Peripheral Neuropathy: Symptoms, Treatment, Prevention
Peripheral neuropathy occurs when there’s damage to the nerves in the fingers and toes.
For a person with diabetes, there’s a 50 percent chance of developing peripheral neuropathy, also called diabetic neuropathy, over a 25-year span of time. And 7.6 percent of people already have the condition when they are diagnosed with diabetes.
For most people, peripheral neuropathy causes numbness and tingling in the hands and feet. For some people, it can be quite bothersome, causing severe pain and burning. Some people don’t have symptoms right away, and they aren’t aware they have the condition until they have an examination by a doctor.
Peripheral neuropathy can be caused by anything that irritates the nerve. Diabetes is one of the most common causes, but it can also be caused by thyroid abnormalities, kidney and liver disease and failure to absorb vitamin B12. According to Dr. Joanne Rogin, a neurologist at the Minnesota Clinic of Neurology, “That’s why it’s important to see your doctor to rule out any other causes of nerve damage that we could be treating.”
If you have peripheral neuropathy, it’s important to do everything you can to keep it from getting worse. Dr. Rogin explains, “Having peripheral neuropathy makes people more susceptible to infections, injury and ulcerations, which can all lead to amputation eventually. The condition can also affect your ability to carry out activities of daily living.”
People who have peripheral neuropathy can become depressed or anxious. They also may have trouble at work, difficulty maintaining a social life and difficulty sleeping
Exercise helps prevent progression
One of the best ways to keep peripheral neuropathy from getting worse is to get regular exercise. “This can be a vicious cycle,” says Dr. Rogin, “because when you’re in pain, sometimes the last thing you want to do is exercise. Pool exercises are beneficial—even walking in a pool can be very good.” There are also belts you can get, sometimes called “aqua joggers,” that allow you to remain upright in the water as you move your arms and legs for exercise.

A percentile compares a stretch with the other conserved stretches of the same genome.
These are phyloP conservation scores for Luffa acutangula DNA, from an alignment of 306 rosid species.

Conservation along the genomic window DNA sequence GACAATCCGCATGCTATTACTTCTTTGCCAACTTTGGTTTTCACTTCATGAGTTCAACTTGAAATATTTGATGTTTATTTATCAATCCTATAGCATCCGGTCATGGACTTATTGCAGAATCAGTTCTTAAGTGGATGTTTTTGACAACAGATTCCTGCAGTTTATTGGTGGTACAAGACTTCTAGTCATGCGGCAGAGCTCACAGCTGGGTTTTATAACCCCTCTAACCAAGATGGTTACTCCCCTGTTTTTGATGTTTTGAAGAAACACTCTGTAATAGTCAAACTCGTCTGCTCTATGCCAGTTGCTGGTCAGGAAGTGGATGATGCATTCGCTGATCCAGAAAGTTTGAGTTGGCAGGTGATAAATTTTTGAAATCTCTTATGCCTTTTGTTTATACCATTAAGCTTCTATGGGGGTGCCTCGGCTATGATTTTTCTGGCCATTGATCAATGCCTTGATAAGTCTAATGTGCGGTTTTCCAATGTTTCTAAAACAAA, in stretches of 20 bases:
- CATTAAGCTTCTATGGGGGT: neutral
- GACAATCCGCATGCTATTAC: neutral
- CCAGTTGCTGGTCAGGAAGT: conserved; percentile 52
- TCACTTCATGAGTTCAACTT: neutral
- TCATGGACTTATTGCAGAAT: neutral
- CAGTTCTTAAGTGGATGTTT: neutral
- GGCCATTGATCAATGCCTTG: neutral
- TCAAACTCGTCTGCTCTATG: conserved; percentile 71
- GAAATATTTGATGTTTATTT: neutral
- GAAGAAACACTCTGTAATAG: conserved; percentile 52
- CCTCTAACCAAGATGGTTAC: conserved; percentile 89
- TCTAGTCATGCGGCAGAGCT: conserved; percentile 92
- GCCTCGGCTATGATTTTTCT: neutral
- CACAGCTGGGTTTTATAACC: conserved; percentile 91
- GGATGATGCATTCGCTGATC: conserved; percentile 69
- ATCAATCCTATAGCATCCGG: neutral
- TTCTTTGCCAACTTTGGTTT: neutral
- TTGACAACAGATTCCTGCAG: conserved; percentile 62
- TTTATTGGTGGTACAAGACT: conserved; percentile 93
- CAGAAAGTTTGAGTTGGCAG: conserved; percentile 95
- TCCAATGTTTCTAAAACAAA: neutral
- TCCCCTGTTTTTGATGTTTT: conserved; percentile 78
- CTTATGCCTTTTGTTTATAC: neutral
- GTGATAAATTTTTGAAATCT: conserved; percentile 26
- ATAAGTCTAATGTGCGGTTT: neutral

If you have diabetic neuropathy but are finding it difficult to get out and exercise, talk with your doctor or other healthcare provider about ways to start. They can help you create a program that will give you the benefit of exercise without causing you a lot of pain.
Drug treatment is available
Peripheral neuropathy is a challenging pain to treat, explains Dr. Rogin. “We’re currently finding out that neuropathic pain is different—the receptors are different than for other types of pain.”
Currently, the goal of treatment is to relieve the pain. “We have some pain relief medication now that has few side effects and can be quite effective. We sometimes give people narcotics, but in most cases we prefer not to do this. There are drugs primarily used for epilepsy that can sometimes treat neuropathy as well. And in some cases, we prescribe patches or topical capsaicin creams.”
Good blood sugar control the best prevention
“We don’t know yet exactly how diabetes causes neuropathy,” says Dr. Rogin. “But we do know that, as always, good control of blood sugar is the best way to prevent it. The Diabetes Control and Complications Trial showed that lowering blood sugar and practicing tight control can reduce the risk of diabetic neuropathy by 60 percent over five years. So people really do need to work with their healthcare team to get their sugar under control, not only to prevent neuropathy, but even to slow its progression.”
Dr. Rogin has a lot of hope that new treatments for diabetic neuropathy are on the horizon. “I’m very optimistic that no only will we find more drugs to treat the pain, but also to prevent the development of neuropathy in the first place. For now, prevention is the best treatment. And be sure to see your doctor regularly, so we can detect neuropathy as early as possible.
Joanne Rogin, MD, Neurologist, Minnesota Clinic of Neurology http://www.diabetes.org/main/type1/complications/neuropathy/neuropathy.jsp